Sunday, 30 October 2016


Starring Benedict Cumberbatch, Chiwetel Ejiofor, Tilda Swinton, Mads Mikkelsen, Rachel McAdams, Benedict Wong, Michael Stuhlbarg, Benjamin Bratt and Scott Adkins. Written by Scott Derrickson and C. Robert Cargill. Directed by Scott Derrickson. Based on the character created by Steve Ditko. Budget $165 million. Running time 115 minutes. Certificate 12A.

Doctor Strange marks Marvel's 14th cinematic release, as well as this year's seventh super-hero movie and the third to feature Marvel characters. It's arrival brings magic and multi-dimensions to the already rapidly expanding Marvel universe but the question is, does this over egg the pudding or bring a whole other dimension of wonderment to the proceedings?

The plot sees genius, but arrogant, brain surgeon, Dr. Strange (Bendydick Cucumberpatch) survive a violent car crash that destroys his hands and thus his career leaving our driven doctor to embark on a quest to restore his genius. Along the way he stumbles across the legend of Kamar-Taj and heads off to Kathmandu in Nepal to find a cure. There he meets the Ancient One (Tilda Swinton) and is enrolled into a school of witchcraft and wizardry where he rediscovers his mojo, learns kung fu and discovers alternative dimensions, so far so typical for an origin story. But what about the threat, where's our supervillain (because every superhero movie needs one of those)?

Well fret not, true believers, cos coming round the corner of a folding skyscrapper is...

Medium sized villain, Kaecilius (Mads Mikkelsen), a one-time disciple of the Ancient One who has been seduced by the dark side offered by huge baddy, Dormammu and stolen pages from an exceedingly old spell book belonging to the Ancient One and is determined to unleash a huge spinning vortex of doom on the world, so far so every other super hero movie. After that, the film follows the traditional template of superhero films by giving us the training montague, the suiting up scene, the self doubt and self discovery sequence followed by the 'end of the 2nd arc' dilemma before we're rocking towards the ubiquitous big Earth shattering slap down between Strange, Kaecilius and Dormammu before the credits and the mid and post credit sequences and The End.

And that's Dr. Strange. The wackiest Marvel movie since Guardians of the Galaxy. The cast is terrific and Carrotpatch brings a quipping, ironic twinkle to the proceedings. He's helped in no short measure by the most surprising, non-speaking sidekick you've ever seen, but I don't wish to spoil who or what it is. Let's just say 'he' gets all the best line(ing)s!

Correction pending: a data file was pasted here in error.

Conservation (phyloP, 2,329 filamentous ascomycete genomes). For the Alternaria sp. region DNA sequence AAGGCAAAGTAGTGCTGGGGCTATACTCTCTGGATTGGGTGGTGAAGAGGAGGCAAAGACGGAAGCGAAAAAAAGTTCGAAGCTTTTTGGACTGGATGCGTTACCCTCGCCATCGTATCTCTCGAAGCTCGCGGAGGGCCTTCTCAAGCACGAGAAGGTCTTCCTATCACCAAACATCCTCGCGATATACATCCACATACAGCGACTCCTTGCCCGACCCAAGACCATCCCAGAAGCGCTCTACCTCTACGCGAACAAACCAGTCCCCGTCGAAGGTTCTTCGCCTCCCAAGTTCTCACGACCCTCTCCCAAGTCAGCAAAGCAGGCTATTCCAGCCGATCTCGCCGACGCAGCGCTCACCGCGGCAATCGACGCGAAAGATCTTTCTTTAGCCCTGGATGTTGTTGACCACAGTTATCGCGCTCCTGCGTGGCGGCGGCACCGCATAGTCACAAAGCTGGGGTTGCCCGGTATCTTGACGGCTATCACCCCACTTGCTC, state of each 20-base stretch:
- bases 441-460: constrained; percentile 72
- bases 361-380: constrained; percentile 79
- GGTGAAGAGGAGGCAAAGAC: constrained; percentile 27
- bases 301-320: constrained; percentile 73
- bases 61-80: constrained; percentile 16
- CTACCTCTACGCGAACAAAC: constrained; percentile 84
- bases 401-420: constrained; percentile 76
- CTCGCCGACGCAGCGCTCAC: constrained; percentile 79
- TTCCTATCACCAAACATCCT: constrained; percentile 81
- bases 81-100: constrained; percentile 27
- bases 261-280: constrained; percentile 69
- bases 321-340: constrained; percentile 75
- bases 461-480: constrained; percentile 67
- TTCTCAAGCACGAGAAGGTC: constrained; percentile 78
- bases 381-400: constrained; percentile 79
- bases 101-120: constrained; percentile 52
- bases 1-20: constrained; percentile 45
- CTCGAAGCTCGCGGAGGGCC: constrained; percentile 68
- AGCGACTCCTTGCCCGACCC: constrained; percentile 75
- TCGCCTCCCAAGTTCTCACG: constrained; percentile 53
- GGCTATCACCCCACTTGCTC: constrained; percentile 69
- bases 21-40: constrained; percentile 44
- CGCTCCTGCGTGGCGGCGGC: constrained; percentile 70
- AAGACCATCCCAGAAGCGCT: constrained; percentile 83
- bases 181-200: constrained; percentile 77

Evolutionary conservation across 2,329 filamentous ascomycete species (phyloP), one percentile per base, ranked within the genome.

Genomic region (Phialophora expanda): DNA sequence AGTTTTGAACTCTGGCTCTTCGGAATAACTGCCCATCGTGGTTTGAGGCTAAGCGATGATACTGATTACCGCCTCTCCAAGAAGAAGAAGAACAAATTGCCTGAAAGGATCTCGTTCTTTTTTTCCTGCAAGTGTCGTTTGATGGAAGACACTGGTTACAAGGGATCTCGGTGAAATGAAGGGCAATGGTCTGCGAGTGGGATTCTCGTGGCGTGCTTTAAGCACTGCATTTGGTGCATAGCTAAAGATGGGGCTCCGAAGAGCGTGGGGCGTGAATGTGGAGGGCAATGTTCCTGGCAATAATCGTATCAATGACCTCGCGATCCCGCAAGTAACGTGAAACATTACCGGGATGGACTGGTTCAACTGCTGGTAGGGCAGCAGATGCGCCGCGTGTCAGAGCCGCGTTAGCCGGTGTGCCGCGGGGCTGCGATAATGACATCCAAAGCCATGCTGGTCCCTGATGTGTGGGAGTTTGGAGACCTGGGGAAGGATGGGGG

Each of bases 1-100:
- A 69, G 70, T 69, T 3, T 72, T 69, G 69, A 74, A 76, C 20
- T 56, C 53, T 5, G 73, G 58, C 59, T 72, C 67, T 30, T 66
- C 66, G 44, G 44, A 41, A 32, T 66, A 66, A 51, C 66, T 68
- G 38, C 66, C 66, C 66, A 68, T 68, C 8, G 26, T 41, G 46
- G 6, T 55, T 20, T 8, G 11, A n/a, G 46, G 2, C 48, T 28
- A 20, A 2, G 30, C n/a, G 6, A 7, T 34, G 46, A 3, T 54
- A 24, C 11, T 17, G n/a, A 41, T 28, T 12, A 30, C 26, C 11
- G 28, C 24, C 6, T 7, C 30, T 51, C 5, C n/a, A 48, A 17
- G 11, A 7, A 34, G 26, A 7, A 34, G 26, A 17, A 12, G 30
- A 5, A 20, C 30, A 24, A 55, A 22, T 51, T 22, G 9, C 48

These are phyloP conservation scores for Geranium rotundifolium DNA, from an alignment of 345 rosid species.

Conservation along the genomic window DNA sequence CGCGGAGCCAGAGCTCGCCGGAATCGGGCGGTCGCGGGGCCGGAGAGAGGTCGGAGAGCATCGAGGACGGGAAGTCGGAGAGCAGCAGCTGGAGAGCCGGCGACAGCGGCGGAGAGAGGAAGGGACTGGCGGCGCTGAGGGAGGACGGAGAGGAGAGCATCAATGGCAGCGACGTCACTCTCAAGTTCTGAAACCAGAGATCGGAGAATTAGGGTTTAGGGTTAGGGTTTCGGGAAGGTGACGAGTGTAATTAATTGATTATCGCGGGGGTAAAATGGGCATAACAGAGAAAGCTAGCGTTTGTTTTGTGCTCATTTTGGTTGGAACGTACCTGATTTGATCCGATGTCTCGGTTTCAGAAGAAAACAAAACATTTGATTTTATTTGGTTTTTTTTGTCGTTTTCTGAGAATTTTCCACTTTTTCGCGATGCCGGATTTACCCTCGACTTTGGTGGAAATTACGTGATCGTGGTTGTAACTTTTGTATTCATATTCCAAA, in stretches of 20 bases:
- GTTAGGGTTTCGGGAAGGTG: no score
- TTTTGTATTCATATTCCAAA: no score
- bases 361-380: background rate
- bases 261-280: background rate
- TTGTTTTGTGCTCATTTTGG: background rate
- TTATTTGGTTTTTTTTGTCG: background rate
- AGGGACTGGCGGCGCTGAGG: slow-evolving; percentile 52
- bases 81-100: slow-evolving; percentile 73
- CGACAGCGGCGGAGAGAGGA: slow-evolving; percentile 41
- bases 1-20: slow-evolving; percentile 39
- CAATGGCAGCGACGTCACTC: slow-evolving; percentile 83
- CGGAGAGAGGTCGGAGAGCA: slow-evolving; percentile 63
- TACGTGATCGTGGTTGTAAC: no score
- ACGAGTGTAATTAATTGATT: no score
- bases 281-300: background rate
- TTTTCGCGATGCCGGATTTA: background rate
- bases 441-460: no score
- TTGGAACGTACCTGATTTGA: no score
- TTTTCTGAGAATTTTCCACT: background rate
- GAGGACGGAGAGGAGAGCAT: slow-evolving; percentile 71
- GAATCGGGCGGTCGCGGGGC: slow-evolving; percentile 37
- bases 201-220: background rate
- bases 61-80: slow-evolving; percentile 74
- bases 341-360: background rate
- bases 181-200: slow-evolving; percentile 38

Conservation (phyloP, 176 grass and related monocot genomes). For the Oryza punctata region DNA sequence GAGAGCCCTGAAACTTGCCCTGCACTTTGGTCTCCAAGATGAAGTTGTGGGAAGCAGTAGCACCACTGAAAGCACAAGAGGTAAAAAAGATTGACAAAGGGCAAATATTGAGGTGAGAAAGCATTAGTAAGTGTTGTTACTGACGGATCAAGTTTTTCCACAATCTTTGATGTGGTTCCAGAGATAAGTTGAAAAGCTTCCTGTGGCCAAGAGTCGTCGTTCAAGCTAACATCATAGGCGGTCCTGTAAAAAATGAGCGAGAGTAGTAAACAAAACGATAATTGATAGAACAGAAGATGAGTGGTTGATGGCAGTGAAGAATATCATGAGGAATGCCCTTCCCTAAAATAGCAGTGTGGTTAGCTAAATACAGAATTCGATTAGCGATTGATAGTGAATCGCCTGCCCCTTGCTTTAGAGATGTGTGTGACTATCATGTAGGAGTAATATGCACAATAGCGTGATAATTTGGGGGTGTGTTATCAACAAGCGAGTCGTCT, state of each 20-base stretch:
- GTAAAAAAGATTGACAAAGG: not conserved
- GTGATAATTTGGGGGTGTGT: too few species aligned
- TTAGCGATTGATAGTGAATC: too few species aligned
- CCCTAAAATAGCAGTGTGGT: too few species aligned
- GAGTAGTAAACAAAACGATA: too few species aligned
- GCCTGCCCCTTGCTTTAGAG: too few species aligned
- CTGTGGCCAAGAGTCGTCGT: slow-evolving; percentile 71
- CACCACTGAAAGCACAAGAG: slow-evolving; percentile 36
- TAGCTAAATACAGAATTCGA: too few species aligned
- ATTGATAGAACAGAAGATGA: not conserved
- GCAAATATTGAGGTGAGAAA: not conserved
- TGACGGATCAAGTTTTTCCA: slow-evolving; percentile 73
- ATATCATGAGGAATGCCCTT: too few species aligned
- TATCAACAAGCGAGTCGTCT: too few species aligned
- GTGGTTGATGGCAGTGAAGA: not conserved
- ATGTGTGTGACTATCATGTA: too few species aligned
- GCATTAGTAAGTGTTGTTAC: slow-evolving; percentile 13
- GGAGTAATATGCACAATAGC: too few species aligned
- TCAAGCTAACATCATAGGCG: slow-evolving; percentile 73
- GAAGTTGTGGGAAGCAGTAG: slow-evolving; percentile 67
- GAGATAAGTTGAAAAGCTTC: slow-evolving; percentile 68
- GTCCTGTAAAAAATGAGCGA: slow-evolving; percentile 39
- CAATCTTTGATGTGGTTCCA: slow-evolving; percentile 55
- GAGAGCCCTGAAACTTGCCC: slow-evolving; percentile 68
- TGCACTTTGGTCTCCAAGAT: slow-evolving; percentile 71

As always with these things, the casting is superb and extremely good actors and actresses elevate the nonsense to a higher level (perhaps Marvel's best secret). The script is funny and entertaining, giving us some emotional depth and drama as well as slam-bang action. The special effects are truly special and there's a superb sequence, glimpsed in the trailer, that's almost vertigo inducing, it's most certainly dazzling as buildings fold in on themselves like machines. Although the best sequence sees Strange defending a Sanctum from a full-out magical attack all on his own!

However, all is not perfect in the garden of Dr. Strange. The 3D makes this a murky, dark and gloomy spectacle and after the initial delight of it soon loses its thrill. The villains ultimately just want to destroy the world and it's frankly becoming boring, although Dr. Strange actually has something different up its sleeve by ways of dealing with it. But the biggest problem I  have with this film is with the change in the Marvel Universe Logo at the beginning of the film. It's been changed from the flickering images of artwork taken from the original Marvel comics for footage from the Marvel movies and that really grates with me. It feels as if Marvel is betraying its comic roots.

Overall, this is a fun romp of a movie, one of Marvel's lightest in touch and tone and that's fine in my book. Apart from the generic baddie's motivation and the now almost ubiquitous spinning vortex of doom threat this is another example of how superhero movies should be made.

It's pleasing to say that Marvel's strangest film to date has managed to pulled off a neat trick by passing its medical with flying colours.


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